Skift Take

Federal funding is bolstering cleaner air as Zipcar's membership fees are being waived.

When his car died more than a year ago, local architect Glenn Richters decided that he didn’t want to buy another one.

Getting around without his own vehicle has sometimes been a challenge, though. Showing up for a business meeting in his daughter’s Toyota Camry — with 200,000 miles on the odometer — isn’t ideal, and Richters said public transportation “has its limitations.”

On Wednesday, he may have found a better solution. Richters signed up as a member of Zipcar, a car-sharing service that held a launch event on Market Square in Knoxville, Tennessee.

Based in Cambridge, Mass., publicly traded Zipcar allows members to reserve a car online and access them at various locations, using an ID card to unlock the vehicle.

In Knoxville, users will be able to pick up one of four vehicles — Ford Focus and Honda Civic models — on the Gay Street Viaduct or on the University of Tennessee campus, at the intersection of 20th Street and Andy Holt Avenue.

The service’s annual membership fee is $60, but a $115,000 air quality grant from the Knoxville Regional Transportation Planning Organization — federal funding routed through the Tennessee Department of Transportation — will allow the membership fee to be waived for the first year.

The rates to reserve a car start at $7.50 an hour and $69 a day, including gas and insurance.

The company says each Zipcar takes up to 15 personally owned cars off the road.

Kelley Segars, principal transportation planner with the Knoxville TPO, said the service will improve air quality in Knoxville by reducing the amount of cars owned by residents.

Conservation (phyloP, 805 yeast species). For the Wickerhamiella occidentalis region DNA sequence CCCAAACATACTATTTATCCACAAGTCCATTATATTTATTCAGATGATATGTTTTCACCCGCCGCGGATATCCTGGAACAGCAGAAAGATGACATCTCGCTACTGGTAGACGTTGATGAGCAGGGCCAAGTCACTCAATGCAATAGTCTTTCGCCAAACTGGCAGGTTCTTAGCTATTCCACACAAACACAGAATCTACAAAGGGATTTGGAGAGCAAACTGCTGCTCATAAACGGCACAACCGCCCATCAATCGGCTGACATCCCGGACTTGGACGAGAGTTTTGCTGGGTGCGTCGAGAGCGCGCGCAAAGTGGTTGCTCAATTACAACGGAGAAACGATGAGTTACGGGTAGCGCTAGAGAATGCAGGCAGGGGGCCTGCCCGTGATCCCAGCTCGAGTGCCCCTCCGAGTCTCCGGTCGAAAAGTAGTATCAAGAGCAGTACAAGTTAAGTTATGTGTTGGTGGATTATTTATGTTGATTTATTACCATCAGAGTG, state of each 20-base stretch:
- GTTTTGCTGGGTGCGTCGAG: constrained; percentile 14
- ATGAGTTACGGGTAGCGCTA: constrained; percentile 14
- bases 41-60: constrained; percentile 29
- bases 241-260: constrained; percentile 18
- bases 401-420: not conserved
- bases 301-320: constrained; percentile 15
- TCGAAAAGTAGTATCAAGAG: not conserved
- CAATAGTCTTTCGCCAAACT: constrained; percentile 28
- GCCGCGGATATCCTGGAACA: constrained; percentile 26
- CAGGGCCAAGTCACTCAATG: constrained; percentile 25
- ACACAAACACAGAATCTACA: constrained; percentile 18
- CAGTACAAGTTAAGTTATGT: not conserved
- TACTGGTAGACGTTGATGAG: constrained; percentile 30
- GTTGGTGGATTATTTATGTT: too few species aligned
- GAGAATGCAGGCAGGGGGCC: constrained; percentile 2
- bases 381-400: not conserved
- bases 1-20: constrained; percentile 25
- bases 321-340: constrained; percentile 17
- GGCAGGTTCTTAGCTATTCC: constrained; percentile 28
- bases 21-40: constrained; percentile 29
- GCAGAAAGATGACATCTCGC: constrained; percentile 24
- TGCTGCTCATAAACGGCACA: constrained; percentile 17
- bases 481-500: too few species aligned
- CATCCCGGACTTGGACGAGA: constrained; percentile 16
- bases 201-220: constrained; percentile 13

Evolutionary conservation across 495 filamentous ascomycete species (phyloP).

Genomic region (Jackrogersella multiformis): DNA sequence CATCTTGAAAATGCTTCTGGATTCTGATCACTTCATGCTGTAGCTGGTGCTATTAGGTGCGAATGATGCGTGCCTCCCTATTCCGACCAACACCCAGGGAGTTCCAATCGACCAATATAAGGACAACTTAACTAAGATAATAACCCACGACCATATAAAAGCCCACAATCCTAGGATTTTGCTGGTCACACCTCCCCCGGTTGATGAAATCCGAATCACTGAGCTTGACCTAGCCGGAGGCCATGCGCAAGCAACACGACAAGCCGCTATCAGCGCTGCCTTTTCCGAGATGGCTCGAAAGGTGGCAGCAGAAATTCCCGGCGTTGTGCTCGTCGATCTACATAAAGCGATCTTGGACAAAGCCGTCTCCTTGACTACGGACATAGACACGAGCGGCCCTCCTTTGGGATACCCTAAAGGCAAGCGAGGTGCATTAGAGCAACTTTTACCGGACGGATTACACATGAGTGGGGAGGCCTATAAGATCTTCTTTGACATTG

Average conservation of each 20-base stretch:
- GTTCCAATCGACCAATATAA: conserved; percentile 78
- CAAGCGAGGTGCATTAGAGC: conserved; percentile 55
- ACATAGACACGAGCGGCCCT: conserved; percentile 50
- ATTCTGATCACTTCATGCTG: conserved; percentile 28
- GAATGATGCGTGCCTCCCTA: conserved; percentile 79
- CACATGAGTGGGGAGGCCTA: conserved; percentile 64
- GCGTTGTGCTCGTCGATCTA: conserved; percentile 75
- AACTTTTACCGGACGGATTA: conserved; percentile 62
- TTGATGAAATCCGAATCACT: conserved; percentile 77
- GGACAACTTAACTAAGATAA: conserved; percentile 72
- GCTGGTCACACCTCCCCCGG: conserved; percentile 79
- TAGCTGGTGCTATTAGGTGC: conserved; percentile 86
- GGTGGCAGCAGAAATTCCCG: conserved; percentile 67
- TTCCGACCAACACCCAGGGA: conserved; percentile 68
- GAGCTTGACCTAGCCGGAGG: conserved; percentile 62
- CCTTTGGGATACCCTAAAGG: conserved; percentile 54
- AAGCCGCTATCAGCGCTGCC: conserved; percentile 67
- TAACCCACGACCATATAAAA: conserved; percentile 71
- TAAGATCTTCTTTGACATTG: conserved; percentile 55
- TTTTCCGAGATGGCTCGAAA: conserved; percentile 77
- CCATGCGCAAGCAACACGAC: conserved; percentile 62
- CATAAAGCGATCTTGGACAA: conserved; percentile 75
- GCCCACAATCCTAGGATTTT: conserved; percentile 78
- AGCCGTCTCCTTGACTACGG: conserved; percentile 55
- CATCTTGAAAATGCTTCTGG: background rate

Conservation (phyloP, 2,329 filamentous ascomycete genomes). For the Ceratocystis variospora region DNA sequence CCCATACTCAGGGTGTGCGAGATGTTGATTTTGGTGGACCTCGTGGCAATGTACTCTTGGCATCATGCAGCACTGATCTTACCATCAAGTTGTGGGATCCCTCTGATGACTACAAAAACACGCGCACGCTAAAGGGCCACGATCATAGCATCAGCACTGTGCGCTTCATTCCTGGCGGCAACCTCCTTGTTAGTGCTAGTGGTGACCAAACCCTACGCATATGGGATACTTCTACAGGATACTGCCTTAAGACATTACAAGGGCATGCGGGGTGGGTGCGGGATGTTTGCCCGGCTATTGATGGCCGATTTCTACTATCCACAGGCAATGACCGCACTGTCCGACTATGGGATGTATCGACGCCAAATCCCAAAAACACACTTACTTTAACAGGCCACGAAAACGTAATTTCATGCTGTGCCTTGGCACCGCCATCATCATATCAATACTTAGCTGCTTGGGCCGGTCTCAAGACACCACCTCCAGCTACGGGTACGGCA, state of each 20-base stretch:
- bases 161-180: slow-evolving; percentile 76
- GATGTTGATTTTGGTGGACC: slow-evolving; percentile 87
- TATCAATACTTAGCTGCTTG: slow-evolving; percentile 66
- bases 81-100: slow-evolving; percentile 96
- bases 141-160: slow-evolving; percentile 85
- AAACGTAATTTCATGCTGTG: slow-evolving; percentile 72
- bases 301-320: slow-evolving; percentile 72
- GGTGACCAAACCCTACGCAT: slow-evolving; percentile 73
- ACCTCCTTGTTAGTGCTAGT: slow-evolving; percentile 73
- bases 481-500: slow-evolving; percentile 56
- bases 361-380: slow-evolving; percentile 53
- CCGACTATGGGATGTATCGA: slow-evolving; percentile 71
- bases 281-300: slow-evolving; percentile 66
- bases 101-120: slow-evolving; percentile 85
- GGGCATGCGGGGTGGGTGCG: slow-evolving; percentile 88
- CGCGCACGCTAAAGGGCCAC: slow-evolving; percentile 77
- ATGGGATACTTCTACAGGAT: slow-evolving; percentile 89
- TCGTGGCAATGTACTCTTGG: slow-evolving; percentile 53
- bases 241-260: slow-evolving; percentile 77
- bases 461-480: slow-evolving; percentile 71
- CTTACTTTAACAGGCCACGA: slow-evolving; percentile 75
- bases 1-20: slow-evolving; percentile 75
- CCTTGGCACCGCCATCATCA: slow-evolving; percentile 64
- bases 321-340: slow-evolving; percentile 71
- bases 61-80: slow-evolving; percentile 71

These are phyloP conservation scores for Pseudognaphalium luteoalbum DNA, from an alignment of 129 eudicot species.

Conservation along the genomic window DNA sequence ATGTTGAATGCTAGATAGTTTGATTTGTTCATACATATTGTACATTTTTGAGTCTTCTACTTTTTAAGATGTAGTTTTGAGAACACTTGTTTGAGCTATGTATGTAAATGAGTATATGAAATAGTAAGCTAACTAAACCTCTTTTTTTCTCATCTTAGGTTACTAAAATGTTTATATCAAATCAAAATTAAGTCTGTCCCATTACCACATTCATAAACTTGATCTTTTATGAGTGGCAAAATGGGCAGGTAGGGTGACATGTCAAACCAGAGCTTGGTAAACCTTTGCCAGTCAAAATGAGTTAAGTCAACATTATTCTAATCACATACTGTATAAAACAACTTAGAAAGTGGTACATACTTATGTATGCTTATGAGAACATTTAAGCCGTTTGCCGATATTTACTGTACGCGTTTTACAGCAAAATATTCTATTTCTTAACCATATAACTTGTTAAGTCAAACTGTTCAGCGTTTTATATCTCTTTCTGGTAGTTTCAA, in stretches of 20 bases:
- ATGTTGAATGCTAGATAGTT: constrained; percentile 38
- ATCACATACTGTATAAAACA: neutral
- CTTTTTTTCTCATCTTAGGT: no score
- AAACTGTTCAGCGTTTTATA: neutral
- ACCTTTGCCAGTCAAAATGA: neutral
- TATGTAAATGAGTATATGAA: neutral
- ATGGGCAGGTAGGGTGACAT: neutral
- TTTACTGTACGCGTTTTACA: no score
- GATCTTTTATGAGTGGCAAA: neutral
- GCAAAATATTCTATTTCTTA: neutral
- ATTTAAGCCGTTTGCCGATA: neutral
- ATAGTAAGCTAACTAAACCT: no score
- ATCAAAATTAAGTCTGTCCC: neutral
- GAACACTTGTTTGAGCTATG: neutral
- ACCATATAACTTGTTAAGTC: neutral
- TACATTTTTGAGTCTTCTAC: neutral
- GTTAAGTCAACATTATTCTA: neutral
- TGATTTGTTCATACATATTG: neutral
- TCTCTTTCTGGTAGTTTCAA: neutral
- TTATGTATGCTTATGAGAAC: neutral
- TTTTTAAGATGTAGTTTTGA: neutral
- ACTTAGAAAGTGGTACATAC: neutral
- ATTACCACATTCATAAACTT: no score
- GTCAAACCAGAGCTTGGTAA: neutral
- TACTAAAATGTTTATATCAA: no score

“People who don’t have a car are less apt to use it,” she said.

Besides the air-quality benefits, Segars said car-sharing helps ensure that downtown parking spaces are available for customers, rather than being taken up by residents of the center city.

While car-sharing may be a niche market, there are signs that its popularity is growing.

The New York Times reported in January that some 800,000 people in the U.S. belonged to car-sharing services in 2012.

That was up 44 percent from the previous year, and the newspaper said there are some two dozen companies in the U.S. that offer the service.

Zipcar itself has been targeted by one of the blue-chip names in the car rental business. Last month, the company announced an agreement to be acquired by Avis Budget Group, in a deal valued at approximately $500 million.


The Daily Newsletter

Our daily coverage of the global travel industry. Written by editors and analysts from across Skift’s brands.

Have a confidential tip for Skift? Get in touch

Tags: car-sharing, zipcar

Photo credit: Zipcar entered another city, Knoxville, this week, and an air quality grant means members won't have to pay an annual fee. Zipcar

Up Next

Loading next stories